Let's look at these skills one by one.

  1. Thinking and seeing systemically or holistically

    This set of skills is absolutely essential to making strategic decisions about how to contribute to sustainability with your life, or even how to generate positive visions of humanity's future.

    In the January issue of The Bridge, I cited scientific, religious and cultural worldviews, economics, governance, technology and youth as critical factors in human evolution to sustainable global community. Do you see what I mean by a holistic view? Sustainability is not just an "environmental" matter; it is a matter of changing the whole way we understand ourselves, the way we think about and behave towards ourselves and each other, the way we produce and distribute goods and services. It demands a holistic approach.

    Tachi Kiuchi and Bill Shireman, to write their important new book What We Learned in the Rainforest: Business Lessons from Nature, [1, 2] had to visit and study in detail the entire ecosystems of rainforests in different parts of the world, including their four billions of years of evolution, in order to understand their economics well enough to translate them for the human business world. Thus they not only needed the biological, ecological and systems thinking skills required to understand rainforests, but they also needed the skills to understand the business world -- how corporations function, how they fit into larger economic patterns, why and how they need to change -- and they needed the skills to relate and translate effectively between natural and human-created business systems. Because they had all these skills, they could reach their conclusion:

    Take any problem . . . in business, and one thing is certain: nature faced it, and probably overcame it, millions or billions of years ago. Because of this, there is no better business model than the rainforest.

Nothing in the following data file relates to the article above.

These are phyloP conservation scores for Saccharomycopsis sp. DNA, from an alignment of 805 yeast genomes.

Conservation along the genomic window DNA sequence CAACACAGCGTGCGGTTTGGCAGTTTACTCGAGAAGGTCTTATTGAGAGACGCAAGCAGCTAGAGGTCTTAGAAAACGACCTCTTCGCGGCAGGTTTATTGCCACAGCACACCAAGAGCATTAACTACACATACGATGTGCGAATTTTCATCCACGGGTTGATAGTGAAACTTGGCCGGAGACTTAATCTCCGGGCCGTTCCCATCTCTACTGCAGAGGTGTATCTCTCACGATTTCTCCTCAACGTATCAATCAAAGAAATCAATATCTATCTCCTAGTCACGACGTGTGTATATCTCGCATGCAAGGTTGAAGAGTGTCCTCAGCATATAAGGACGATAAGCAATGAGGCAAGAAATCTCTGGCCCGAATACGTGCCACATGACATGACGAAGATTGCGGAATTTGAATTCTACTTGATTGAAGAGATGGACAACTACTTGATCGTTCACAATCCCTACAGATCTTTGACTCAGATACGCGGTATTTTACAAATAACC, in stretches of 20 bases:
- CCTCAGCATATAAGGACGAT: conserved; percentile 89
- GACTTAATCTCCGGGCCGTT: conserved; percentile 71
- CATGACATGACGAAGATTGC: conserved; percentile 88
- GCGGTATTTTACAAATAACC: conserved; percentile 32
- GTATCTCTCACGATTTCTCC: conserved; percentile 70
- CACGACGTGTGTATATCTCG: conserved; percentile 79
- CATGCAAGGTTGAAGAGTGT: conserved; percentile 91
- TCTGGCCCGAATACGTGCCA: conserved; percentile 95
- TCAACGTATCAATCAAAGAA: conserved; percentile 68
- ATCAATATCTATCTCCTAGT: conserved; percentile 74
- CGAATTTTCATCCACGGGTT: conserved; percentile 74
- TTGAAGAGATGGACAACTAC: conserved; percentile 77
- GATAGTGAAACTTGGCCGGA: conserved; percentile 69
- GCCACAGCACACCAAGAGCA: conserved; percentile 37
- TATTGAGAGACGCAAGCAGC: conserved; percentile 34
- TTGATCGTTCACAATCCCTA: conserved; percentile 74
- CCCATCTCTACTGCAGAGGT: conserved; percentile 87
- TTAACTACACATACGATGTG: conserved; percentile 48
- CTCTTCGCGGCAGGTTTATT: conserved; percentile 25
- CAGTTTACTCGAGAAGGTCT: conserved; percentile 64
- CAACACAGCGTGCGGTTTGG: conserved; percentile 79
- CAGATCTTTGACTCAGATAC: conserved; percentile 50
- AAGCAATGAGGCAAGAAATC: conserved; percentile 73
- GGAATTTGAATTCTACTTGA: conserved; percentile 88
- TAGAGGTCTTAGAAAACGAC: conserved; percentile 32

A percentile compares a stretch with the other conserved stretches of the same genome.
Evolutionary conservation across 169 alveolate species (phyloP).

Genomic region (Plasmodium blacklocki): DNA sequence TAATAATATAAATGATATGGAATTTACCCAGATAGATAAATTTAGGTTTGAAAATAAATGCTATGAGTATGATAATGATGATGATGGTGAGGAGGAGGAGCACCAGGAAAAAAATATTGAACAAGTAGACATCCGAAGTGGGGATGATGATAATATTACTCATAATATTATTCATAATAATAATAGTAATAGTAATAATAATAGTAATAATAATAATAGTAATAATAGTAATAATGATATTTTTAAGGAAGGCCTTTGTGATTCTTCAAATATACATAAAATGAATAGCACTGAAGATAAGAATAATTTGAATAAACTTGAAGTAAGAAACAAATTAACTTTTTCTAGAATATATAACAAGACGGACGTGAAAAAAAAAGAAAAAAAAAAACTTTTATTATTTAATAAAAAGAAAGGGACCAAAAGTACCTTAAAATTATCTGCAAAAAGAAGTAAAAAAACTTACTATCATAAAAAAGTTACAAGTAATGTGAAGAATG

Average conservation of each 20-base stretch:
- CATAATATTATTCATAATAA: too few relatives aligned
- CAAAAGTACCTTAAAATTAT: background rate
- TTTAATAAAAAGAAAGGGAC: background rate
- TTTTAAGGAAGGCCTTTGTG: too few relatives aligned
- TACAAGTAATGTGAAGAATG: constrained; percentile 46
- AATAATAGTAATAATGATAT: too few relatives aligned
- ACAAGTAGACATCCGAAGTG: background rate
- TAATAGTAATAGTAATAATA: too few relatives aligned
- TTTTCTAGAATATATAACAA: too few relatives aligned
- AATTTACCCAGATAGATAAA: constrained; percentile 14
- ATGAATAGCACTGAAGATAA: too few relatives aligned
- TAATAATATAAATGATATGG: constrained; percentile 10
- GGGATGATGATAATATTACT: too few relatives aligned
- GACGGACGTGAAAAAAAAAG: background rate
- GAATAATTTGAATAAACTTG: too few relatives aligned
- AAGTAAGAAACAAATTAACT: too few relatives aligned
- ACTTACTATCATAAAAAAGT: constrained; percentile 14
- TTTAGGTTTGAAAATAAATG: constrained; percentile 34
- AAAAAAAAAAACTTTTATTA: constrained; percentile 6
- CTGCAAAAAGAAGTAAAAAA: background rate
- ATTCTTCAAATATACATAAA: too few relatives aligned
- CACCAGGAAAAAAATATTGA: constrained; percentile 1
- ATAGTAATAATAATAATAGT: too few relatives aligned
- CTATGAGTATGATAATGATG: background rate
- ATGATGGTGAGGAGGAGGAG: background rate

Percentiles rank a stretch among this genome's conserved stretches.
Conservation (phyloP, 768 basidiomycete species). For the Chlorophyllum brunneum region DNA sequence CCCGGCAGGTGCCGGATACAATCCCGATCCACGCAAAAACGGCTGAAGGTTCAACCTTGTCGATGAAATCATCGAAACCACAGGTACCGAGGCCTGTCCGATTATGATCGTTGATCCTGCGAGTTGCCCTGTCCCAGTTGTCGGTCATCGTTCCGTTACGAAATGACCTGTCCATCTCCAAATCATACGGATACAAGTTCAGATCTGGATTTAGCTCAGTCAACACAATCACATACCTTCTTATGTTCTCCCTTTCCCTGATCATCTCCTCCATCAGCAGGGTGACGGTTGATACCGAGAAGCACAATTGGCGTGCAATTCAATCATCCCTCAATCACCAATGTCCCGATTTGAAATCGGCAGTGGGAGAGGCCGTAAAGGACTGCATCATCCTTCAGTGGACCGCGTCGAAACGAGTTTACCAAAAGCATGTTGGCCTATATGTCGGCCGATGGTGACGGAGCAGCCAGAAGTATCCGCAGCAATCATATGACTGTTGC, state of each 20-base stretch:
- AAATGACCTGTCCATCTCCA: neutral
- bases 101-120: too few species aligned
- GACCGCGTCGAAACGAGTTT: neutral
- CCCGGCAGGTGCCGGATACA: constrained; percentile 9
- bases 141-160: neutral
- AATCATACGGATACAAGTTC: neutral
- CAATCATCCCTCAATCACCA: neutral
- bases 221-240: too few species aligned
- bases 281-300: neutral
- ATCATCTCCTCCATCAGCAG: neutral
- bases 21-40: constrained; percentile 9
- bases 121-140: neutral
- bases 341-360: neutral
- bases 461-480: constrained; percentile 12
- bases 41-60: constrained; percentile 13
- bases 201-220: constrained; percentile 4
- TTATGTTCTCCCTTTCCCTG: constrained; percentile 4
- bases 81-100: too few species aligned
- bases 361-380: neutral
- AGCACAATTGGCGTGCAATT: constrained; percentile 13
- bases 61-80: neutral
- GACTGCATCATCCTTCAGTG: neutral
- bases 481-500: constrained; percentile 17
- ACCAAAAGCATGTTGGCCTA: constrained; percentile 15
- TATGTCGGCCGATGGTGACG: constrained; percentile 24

I would add to this, there is no better governmental model or educational model or even spiritual/ethical model than the rainforest or any other mature, healthy ecosystem in which every species is fully employed, all work cooperatively while recycling all of their resources, and all products and services are distributed in such a way that every species remains healthy. That is sustainability.

    At present, for example, we not only pollute and destroy our vital ecosystems, including the air we breathe and the water we drink, but we also let 25,000 children die of hunger and easily preventable disease every single day (that is, 175,000 a week; over 9 million every year) without even considering this important information! We do not bother to think of the many millions of people of all ages who are destitute refugees. Our media makes visible only selected incidents of attention-getting violence while the deeper and more destructive currents of violence go unheeded. This should make it clear not only that our cultures are ecologically unsustainable in the long run, but that they are truly dysfunctional on an ongoing basis.

    Imagine aliens on another planet observing humanity and asking themselves whether we are an intelligent species. What conclusion would they come to seeing how we behave towards each other and other species on which we depend for our own living?

    Many studies have shown that the amount of money required to give all humans clean water and educational opportunities is a tiny fraction of our military budgets. The UN has reported for years that there is enough food grown in the world now to feed all people an adequate diet. This means that genetic engineering of crops, for example, is totally unnecessary and not a solution to world hunger any more than was the much touted Green Revolution which promoted the sale of fertilization and pest/weed control chemicals while creating deserts in the name of making gardens, as the World Bank admitted over a decade ago.

    This should begin to make it clear that if we want to create sustainability and thrival, we must evolve our entire present human systems -- our patterns of beliefs, values and behavior as a species. We must look at the sustainability of the economic and governing systems that determine our impact on the planet and each other, as well as the scientific and spiritual concepts which form their context and rationale.